Legislature(2003 - 2004)
03/23/2004 08:01 AM STA
* first hearing in first committee of referral
= bill was previously heard/scheduled
= bill was previously heard/scheduled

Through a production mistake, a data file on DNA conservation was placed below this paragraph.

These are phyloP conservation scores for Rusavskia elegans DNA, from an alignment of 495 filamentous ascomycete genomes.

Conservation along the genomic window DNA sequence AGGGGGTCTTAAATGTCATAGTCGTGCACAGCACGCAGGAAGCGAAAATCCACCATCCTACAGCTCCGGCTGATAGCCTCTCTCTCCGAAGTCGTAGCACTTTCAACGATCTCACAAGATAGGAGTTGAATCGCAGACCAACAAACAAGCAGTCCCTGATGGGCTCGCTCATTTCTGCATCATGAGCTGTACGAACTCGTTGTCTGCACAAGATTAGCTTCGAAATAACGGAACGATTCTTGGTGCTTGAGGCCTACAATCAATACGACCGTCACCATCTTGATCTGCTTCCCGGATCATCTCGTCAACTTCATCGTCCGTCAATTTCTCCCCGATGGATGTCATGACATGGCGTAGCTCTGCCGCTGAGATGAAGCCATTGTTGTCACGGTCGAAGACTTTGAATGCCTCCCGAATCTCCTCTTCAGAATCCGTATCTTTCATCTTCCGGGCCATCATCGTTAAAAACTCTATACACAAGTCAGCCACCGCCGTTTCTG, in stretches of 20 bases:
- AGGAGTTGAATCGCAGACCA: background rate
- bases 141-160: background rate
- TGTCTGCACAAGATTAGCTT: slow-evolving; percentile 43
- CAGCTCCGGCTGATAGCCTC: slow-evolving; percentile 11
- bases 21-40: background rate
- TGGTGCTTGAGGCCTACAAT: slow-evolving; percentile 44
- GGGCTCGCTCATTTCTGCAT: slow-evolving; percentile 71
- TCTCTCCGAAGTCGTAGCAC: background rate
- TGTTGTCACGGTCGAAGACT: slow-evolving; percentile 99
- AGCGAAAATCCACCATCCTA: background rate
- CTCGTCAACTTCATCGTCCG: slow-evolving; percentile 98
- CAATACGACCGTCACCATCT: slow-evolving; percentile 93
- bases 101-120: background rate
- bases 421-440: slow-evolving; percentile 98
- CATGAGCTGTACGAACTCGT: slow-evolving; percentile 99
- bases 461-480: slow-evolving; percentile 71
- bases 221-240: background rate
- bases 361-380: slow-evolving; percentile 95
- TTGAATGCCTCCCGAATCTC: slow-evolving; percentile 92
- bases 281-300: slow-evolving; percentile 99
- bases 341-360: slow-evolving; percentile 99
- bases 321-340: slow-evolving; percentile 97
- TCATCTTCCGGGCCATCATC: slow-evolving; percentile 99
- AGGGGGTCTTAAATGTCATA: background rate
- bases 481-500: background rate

SB 201-HOME & RESPITE CARE: CRIMINAL RECORDS Number 1700 CHAIR WEYHRAUCH announced that the next order of business was CS FOR SENATE BILL NO. 201(HES), "An Act relating to home care and respite care; and providing for an effective date." Number 1710 [AN UNIDENTIFIED SPEAKER moved to adopt CSSB 201(HES) as a work draft.] CHAIR WEYHRAUCH objected for discussion purposes. Number 1725 BRIAN HOVE, Staff to Senator Ralph Seekins, Alaska State Legislature, presented SB 201 on behalf of Senator Seekins, sponsor. He turned to the sponsor statement, which read as follows [original punctuation provided]: Senate Bill 201 corrects errors identified by the Revisor of Statutes in Chapters 45 and 118, SLA 1994. Specifically, Chapter 45 enacted various provisions containing a reference to a section that at the same time was repealed by Section 4 of Chapter 118. The section in question was former AS 12.62.035, relating to access to certain crime information. As a consequence of the enactment of these two bills, various sections contain a reference to something that no longer exists. Senate Bill 201 corrects this error by replacing the repealed information with criminal history record information permitted by "Public Law 105-277 and Alaska Statute 12.62". Number 1749 CHAIR WEYHRAUCH asked, "Why wasn't this in the revisor's bill." MR. HOVE offered his understanding that the revisor thought that the change [proposed in SB 201] was substantive and warranted a stand-alone vehicle rather than be "rolled into a revisor's bill." Number 1811 REPRESENTATIVE GRUENBERG pointed to a handout [in the committee packet, entitled "Federal Statutes Authorizing Criminal Background Checks for Nursing Facility Job Applicants and Employees"]. He then turned to the memorandum to Senator Robin Taylor from [Assistant Revisor] James Crawford, [dated December 18, 2002 and included in the committee packet]. In the fifth paragraph, he noted, the term "criminal justice information" is used, as opposed to "history record information". He also noted that in the next paragraph, the term "past conviction information" was used. He asked why that term was used rather than "criminal justice information." He said the memorandum seems to state that "criminal justice information" would include the terms of sentences and information of conviction and would perhaps be more appropriate. MR. HOVE deferred the question to Mr. Luckhaupt. Number 1900 GERALD LUCKHAUPT, Attorney, Legislative Legal Counsel, Legislative Legal and Research Services, indicated that Mr. Crawford was pointing out that there are various alternatives. He said, "This could be a judgment that the legislature should be making as to what term to use." He continued as follows: The criminal justice information term is not one that we usually use for ... any employment screening for noncriminal justice purposes. The term we use is "criminal history record information." As you may know, there are a lot of times people are arrested and nothing ever comes of that arrest. And so, for the most part, ... that information is usually not available to employers where the legislature has chosen to give out that information. Where we have chosen to give out information is using the term "criminal history record information," which means a record of conviction. It includes current offender information and current arrests that are out there. Criminal history record information also includes identification information - you know, a photo or something so they can identify that this person is who they are. ... In Alaska, the way we use that term - and also the feds for that matter - ... you limit access to correctional information and the record of how the person did in a penitentiary and things like that; you don't allow that out to the public. Number 1995 REPRESENTATIVE BERKOWITZ read from a one-page handout [included in the committee packet, labeled "SB 201 - Notes for the record"], which read [original punctuation provided, but some formatting changed]: Criminal justice information provided under AS 12.62 is generally limited to the information that may be released under 12.62.160(b)(8) and (9). AS 12.62.160(b): Subject to the requirements of this section, and except as otherwise limited or prohibited by other provision of law or court rule, criminal justice information (8) may be provided to a person for any purpose, except that information may not be released if the information is nonconviction information or correctional treatment information; (9) including information relating to a serious offence, may be provided to an interested person if the information is requested for the purpose of determining whether to grant a person supervisory or disciplinary power over a minor or dependent adult. "interested person" means a person as defined in AS 01.10.060 that employs, appoints, or permits a person to serve with or without compensation in a powetion [sic] in which the employed, appointed, or permitted person has or would have supervisory or disciplinary power over a minor or dependent adult." AS 12.62.900(18). REPRESENTATIVE BERKOWITZ stated, "In essence, ... you can't release information if it's nonconviction information or correctional treatment information." He said he thinks those are the most relevant factors for [the legislature] to consider. He said, "To try and modify the proposed language in the proposed bill is a huge, huge effort; it connects to all kinds of other statutes and, cumbersome that it might be, this is probably the simplest way of addressing the issue." Representative Berkowitz suggested that the aforementioned handout could be incorporated into a letter of intent that would accompany the bill. Number 2029 REPRESENTATIVE GRUENBERG said he wants to know why it's "limited to information under PL 105-277, rather than also including the National Child Protection Act of 1993, and possibly Public Law 92-544." [SB 201 was held until later the same day.] SB 201-HOME & RESPITE CARE: CRIMINAL RECORDS TAPE 04-43, SIDE A Number 0001 CHAIR WEYHRAUCH announced that the committee would return to CS FOR SENATE BILL NO. 201(HES), "An Act relating to home care and respite care; and providing for an effective date." Number 0015 REPRESENTATIVE BERKOWITZ moved to report CSSB 201(HES) out of committee with individual recommendations and the accompanying fiscal notes. There being no objection, CSSB 201(HES) was reported out of the House State Affairs Standing Committee.